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Lawmakers howl, conservation groups cheer after Polis vetoes wolf bill

Legislation could have delayed reintroduction and allowed ranchers to kill wolves threatening livestock
GPS collars were placed on two wolves in North Park on Feb. 2. Colorado Parks and Wildlife's team was doing wolf capture and collaring work in conjunction with elk and moose capture efforts for ongoing research studies in the area. (Courtesy of Colorado Parks and Wildlife, via The Colorado Sun)

The final plan for wolf reintroduction on the Western Slope approved earlier this month by Colorado Parks and Wildlife commissioners called the federal government’s approval of an experimental population of wolves in the state “a critical component to the success” of the plan. The plan is required by the passage of Proposition 114, approved by voters in November 2020, which directs CPW to restore wolves in Colorado.

The U.S. Fish and Wildlife Service says it will have a final decision on the so-called 10(j) rule by mid-December, which would establish reintroduced wolves in Colorado as an experimental population that allows for management strategies like killing wolves that are threatening livestock. Killing wolves that are killing livestock — which is allowed in the CPW plan — would violate the Endangered Species Act without the 10(j) rule.

Senate Bill 256 approved by Colorado lawmakers this month would have required the federal government to complete its 10(j) rule decision before wolves landed in Colorado. The bill was vetoed Tuesday by Gov. Jared Polis, who said the legislation was “unnecessary and undermines the voters’ intent and the hard work” over the past nearly three years of study and meetings by Colorado Parks and Wildlife officials and stakeholders.

The legislation was “a security policy,” said Colorado Sen. Dylan Roberts, a Democrat from Avon, who sponsored Senate Bill 256. The bill would not have mattered if the U.S. Fish and Wildlife Service finished its 10(j) rule decision by mid-December.

Roberts removed language in an early version of the bill that would have required not just the finished 10(j) rule but also the conclusion of any litigation around the federal government’s permission of an experimental population of wolves in Colorado. The Endangered Species Act is a lightning rod for litigation from all sides — including ranchers and conservation groups — and just about any action around the act, from new listings to delistings to 10(j) rules, faces legal challenges that can last years.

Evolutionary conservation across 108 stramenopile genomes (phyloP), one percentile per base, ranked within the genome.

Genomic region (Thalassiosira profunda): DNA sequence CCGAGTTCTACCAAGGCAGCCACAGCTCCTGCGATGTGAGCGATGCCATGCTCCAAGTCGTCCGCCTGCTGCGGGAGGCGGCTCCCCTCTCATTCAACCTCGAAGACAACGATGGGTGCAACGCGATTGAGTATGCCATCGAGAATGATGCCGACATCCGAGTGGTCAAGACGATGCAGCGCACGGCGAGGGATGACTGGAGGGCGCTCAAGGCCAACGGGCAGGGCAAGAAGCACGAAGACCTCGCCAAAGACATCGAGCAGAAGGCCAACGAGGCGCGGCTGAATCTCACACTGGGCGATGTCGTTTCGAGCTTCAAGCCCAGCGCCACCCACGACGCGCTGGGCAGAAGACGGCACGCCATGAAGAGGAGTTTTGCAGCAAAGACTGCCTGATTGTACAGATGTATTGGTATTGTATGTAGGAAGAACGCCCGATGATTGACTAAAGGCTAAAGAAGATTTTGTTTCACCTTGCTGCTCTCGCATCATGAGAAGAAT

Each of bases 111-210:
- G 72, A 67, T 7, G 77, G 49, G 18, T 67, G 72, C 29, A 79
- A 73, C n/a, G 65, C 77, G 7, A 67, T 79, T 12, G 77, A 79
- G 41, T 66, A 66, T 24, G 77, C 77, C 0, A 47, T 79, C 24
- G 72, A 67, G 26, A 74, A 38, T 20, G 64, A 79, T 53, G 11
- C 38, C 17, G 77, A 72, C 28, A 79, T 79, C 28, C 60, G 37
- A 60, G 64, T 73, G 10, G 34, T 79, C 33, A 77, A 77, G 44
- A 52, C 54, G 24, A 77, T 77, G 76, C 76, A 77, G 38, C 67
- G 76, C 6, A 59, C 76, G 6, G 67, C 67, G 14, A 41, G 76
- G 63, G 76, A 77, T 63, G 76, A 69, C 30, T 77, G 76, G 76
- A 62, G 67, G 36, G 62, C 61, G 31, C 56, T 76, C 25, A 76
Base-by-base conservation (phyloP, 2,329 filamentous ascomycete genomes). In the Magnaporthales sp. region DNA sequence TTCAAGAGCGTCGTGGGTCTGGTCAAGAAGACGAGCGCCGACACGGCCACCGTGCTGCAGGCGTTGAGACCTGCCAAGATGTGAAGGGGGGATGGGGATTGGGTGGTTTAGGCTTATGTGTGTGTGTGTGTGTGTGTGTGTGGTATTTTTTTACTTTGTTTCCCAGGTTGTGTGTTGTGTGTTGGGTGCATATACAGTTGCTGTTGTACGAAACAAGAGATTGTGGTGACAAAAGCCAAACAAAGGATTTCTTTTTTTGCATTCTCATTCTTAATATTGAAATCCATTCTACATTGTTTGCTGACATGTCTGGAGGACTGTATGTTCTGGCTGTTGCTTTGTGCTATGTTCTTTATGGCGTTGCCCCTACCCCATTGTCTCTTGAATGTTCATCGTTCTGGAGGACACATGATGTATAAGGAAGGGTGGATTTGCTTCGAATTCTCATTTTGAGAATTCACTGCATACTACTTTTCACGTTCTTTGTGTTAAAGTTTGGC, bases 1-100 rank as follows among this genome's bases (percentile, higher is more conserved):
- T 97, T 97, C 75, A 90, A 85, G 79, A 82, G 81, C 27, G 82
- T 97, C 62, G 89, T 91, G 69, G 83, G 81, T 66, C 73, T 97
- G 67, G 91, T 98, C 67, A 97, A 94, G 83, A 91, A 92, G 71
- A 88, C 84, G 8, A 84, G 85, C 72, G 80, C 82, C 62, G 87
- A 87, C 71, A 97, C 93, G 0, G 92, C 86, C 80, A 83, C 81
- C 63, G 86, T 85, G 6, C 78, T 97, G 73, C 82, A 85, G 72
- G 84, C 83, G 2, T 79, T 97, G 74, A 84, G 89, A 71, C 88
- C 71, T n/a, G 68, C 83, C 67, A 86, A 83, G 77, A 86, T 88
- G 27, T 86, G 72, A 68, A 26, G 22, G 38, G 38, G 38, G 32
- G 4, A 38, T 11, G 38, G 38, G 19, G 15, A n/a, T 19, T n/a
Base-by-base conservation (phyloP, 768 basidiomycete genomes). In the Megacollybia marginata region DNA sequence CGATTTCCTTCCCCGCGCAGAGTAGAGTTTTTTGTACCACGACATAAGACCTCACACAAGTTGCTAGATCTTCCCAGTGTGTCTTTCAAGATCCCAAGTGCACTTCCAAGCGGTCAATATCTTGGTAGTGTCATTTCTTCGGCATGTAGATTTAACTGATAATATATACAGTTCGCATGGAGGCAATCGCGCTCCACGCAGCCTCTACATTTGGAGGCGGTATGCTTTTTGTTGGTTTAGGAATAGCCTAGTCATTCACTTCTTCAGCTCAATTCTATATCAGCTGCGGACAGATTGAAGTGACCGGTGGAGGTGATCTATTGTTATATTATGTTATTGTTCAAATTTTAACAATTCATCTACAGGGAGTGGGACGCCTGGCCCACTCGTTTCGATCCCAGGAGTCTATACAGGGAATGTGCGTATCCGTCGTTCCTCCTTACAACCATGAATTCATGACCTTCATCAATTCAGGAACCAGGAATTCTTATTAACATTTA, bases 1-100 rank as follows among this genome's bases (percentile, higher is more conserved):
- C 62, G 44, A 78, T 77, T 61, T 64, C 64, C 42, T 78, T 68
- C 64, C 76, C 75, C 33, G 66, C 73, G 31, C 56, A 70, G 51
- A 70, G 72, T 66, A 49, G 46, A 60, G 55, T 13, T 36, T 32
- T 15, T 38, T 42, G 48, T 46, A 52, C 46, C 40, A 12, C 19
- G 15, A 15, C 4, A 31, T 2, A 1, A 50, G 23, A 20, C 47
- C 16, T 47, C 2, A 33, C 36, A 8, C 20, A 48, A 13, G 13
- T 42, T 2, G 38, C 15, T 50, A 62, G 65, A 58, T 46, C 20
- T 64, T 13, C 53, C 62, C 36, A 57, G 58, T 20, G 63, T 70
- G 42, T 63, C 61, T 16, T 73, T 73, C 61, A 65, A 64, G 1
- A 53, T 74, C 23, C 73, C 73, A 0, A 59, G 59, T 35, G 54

“We removed that from the bill,” Roberts said. “I thought that was showing good faith for the governor’s office, but I guess it wasn’t good enough to get the governor’s signature. Which is disappointing.”

Wildlife advocacy group WildEarth Guardians was opposed to Senate Bill 256. The group was happy to see the legislation vetoed, arguing that even with the amendment removing the wait for litigation to wrap, the bill would have delayed the reintroduction of wolves.

“Proposition 114 mandated wolf reintroduction by the end of 2023. It did not mandate a 10(j) rule or the ability to kill wolves,” WildEarth Guardians Southwest Wildlife Advocate Chris Smith said.

Smith said WildEarth Guardians is not opposed to 10(j) rules. But it has been involved in litigation surrounding the Endangered Species Act and 10(j) rule decisions. He’s quick to point out that litigation challenging 10(j) rules does not stop the rule.

“The rule remains in place while litigation occurs,” he said, pointing out that conservation groups and industry groups often challenge 10(j) rules in federal court. “I would not be at all surprised if there was a lawsuit coming from anti-wolf entities over the 10(j) rule.”

Smith said his group does not interpret Proposition 114 to mean just a plan for reintroducing wolves by the end of 2023. WildEarth Guardians, like many groups, see the vote as a call to have wolves roaming the state by the end of 2023.

Roberts takes issue with that interpretation, as well as the idea that Senate Bill 256 was undermining the will of voters.

“Nothing in Proposition 114 says paws on the ground by Dec. 31. The rush to do this by Dec. 31 is manufactured and not actually reflective of the voters’ intent,” Roberts said. “This legislation was a way to ensure that a security policy was in place and livestock owners would have the protection they needed for whenever wolves were reintroduced into the landscape. I think managing the reintroduction of wolves correctly is more important than doing it quickly because we will be living with wolves forever.”

The Colorado Sun is a reader-supported, nonpartisan news organization dedicated to covering Colorado issues. To learn more, go to coloradosun.com.